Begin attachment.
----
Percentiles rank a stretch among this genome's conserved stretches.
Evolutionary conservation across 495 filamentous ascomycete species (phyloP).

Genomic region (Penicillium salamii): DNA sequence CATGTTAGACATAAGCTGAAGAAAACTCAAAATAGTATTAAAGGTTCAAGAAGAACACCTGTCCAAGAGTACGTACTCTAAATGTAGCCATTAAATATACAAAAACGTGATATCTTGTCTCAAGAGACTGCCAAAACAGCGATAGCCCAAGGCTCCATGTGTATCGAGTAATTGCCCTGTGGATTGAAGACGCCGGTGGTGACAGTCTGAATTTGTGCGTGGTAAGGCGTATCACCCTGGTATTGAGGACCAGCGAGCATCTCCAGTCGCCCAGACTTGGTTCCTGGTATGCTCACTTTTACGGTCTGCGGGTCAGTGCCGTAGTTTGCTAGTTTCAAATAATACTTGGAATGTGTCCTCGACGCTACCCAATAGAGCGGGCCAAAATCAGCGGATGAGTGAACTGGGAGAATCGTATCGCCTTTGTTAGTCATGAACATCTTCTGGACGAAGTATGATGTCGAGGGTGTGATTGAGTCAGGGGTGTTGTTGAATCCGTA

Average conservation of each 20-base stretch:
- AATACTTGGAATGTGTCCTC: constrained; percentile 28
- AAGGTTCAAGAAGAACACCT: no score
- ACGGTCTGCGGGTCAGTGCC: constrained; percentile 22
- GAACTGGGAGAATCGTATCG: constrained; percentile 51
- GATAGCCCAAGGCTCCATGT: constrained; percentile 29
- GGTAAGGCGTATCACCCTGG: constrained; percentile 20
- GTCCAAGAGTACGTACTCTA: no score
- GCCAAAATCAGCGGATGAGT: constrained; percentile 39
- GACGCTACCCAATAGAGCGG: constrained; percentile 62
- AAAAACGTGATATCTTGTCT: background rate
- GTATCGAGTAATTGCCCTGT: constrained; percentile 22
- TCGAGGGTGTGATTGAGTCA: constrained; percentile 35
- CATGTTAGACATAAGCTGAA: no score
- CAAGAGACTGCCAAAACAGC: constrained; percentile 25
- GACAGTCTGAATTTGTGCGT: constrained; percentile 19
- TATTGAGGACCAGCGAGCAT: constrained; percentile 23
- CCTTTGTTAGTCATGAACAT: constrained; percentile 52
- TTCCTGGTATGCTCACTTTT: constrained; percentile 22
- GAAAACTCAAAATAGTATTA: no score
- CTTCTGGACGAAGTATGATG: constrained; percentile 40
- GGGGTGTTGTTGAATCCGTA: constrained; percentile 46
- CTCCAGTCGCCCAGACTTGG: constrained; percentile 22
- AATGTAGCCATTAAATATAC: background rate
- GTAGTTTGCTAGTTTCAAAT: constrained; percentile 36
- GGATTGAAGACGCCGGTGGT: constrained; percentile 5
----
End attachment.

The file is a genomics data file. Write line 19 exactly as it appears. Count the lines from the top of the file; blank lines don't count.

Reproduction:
- GACAGTCTGAATTTGTGCGT: constrained; percentile 19